Euro climbs after European debt auctions

By Wanfeng Zhou

NEW YORK (BestGrowthStock) – The euro rose against the dollar and rebounded from a seven-week low against the yen on Tuesday, as solid Irish and Spanish bond auctions eased concerns about heavily indebted euro zone countries.

Ireland’s sale of 2014 and 2020 paper was viewed as a litmus test for investor appetite amid concerns about the cost of cleaning up the country’s banking sector. Sales of 12- and 18-month Spanish treasury bills also saw strong demand.

But the euro struggled to hold above $1.29 on uneasiness about the bloc’s economic outlook, with a key German survey sparking concerns about whether Europe’s largest economy can sustain a solid recovery.

“We’ve seen a pretty choppy market and a lot of that has to do just with all the mixed messages we’ve been getting today,” said Dan Cook, a senior market analyst at IG Markets in Chicago.

In afternoon trading, the euro was up 0.5 percent at $1.2887, with key support at a one-month low around $1.2732 hit on Monday, traders said.

Analysts at Credit Agricole said while euro/dollar is moving higher, momentum is waning while speculative positioning reveals there’s less room for short covering. “A lot of good news is in the price,” they said in a note.

The euro rose to a session high of $1.2915, according to Reuters data, after the government bond auction results as stop-losses were hit on the break of $1.2910.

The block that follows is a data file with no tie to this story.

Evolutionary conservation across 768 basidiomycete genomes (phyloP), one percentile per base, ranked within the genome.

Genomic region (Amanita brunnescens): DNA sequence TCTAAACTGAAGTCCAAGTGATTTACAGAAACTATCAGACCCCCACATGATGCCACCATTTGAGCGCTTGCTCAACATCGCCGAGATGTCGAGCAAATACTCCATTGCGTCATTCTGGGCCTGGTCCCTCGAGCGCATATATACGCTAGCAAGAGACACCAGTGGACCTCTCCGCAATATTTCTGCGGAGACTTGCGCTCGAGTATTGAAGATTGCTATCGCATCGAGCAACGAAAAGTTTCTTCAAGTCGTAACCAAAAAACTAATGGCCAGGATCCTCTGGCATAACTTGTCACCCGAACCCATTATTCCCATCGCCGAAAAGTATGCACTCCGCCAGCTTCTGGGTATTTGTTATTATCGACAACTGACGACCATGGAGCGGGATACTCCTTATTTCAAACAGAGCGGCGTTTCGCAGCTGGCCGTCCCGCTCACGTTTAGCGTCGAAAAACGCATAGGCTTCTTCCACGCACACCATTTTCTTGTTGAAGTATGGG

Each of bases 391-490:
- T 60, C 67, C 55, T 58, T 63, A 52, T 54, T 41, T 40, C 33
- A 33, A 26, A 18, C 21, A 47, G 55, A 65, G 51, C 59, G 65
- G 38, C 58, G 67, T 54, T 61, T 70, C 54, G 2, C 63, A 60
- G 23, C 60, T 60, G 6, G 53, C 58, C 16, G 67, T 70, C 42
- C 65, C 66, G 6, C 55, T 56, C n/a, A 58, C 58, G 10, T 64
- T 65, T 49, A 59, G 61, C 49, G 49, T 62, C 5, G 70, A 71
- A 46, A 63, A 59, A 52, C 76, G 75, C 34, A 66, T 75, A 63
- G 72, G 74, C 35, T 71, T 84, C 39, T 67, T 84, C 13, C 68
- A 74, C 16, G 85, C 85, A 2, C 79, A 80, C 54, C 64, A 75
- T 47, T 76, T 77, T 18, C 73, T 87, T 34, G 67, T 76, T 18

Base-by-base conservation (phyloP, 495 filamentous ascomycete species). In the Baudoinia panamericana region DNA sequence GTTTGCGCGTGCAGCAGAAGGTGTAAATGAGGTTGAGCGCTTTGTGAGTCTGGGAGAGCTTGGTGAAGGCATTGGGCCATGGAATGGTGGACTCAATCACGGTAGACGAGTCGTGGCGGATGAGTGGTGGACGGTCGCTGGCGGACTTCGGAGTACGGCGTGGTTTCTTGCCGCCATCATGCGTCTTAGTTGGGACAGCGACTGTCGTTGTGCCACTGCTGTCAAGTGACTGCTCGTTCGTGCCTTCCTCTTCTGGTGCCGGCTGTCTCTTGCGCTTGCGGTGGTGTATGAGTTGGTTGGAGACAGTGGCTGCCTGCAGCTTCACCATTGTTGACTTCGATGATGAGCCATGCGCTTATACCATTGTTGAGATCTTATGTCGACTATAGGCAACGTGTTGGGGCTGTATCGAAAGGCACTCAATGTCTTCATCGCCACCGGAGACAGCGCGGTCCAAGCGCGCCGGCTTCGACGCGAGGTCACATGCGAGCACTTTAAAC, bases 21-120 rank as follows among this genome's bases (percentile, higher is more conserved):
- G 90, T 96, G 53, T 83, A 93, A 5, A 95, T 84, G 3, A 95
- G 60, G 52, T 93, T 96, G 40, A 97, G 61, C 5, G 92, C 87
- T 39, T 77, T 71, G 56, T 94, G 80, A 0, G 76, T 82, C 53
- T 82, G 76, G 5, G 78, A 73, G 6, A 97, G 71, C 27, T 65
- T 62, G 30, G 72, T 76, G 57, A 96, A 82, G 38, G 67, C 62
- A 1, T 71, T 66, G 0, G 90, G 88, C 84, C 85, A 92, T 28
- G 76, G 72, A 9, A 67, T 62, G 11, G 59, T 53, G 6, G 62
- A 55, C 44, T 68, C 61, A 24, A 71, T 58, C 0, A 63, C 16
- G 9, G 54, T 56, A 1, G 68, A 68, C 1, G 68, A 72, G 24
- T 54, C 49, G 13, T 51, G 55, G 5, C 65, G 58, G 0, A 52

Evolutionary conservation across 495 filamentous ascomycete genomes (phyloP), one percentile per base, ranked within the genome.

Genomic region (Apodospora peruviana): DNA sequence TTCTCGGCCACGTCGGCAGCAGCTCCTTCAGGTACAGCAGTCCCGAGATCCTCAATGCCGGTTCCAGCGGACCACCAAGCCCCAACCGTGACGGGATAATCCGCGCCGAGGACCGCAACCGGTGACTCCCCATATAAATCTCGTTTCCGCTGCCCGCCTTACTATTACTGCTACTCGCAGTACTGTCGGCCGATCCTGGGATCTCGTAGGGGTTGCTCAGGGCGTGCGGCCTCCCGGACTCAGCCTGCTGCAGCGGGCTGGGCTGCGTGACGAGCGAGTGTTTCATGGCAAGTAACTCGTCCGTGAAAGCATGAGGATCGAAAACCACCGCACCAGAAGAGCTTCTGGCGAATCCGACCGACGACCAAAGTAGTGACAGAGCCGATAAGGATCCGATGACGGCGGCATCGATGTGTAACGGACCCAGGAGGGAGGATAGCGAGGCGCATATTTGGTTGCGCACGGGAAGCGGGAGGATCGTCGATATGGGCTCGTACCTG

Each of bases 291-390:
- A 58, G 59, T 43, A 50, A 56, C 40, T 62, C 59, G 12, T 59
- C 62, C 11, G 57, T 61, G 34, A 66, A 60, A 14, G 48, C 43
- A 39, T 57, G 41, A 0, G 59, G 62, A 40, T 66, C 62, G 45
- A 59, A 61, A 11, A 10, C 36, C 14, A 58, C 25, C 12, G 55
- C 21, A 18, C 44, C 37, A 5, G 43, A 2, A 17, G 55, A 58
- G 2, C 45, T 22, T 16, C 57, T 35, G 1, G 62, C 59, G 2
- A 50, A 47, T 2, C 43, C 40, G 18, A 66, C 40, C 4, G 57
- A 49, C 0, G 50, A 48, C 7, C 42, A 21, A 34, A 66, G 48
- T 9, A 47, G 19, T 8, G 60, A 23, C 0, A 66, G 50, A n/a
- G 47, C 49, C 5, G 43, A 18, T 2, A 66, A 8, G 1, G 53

The German ZEW institute’s measure of investor and analyst economic sentiment dropped well below forecasts, though this was partly offset by an unexpectedly sharp jump in the current conditions index.

There was little impact from U.S. data showing a rise in producer prices in July for the first time in four months and a weaker-than-expected rise in housing starts, although the data did decrease some deflation concerns.

A third report indicating U.S. industrial production expanded in July at twice the clip economists had expected did help the dollar against the yen.

“Forex markets are just taking a breather after the violent swings of last week in euro/dollar and dollar/yen,” said Camilla Sutton, currency strategist at Scotia Capital in Toronto. “Traders are still looking for a catalyst to take the dollar in one direction or the other.”


Against the yen, the euro rose 0.7 percent to 110.28 yen.

The dollar traded 0.2 percent higher at 85.55 yen though analysts cautioned against reading too much into the move. Earlier, the dollar slid to 85.11 yen on electronic trading platform EBS, nearing a 15-year low of 84.72 yen hit last week.

“The sentiment out there is there are still problems to come, and with the 10-year yield at 2.60 percent, there’s absolutely no reason for the dollar to rally against the yen right now,” said Brian Dolan, chief currency strategist at, in Bedminster, New Jersey. “We expect another run at 85 yen and then a move to the 84.70-80 area.”

Further yen gains were capped by concerns about possible moves by Japanese policy makers to stem the yen’s rise. A government source said Prime Minister Naoto Kan and the central bank governor were likely to meet next Monday.

When asked about the meeting, Kan told reporters: “We have been communicating with the BOJ in various ways as needed. We hope to continue communicating as necessary with the central bank.”

One-week implied volatility for dollar/yen fell to around 11.05 on Tuesday from above 12 percent last week.

(Additional reporting by Nick Olivari, Vivianne Rodrigues and Steven C. Johnson in New York; Editing by Leslie Adler)

Euro climbs after European debt auctions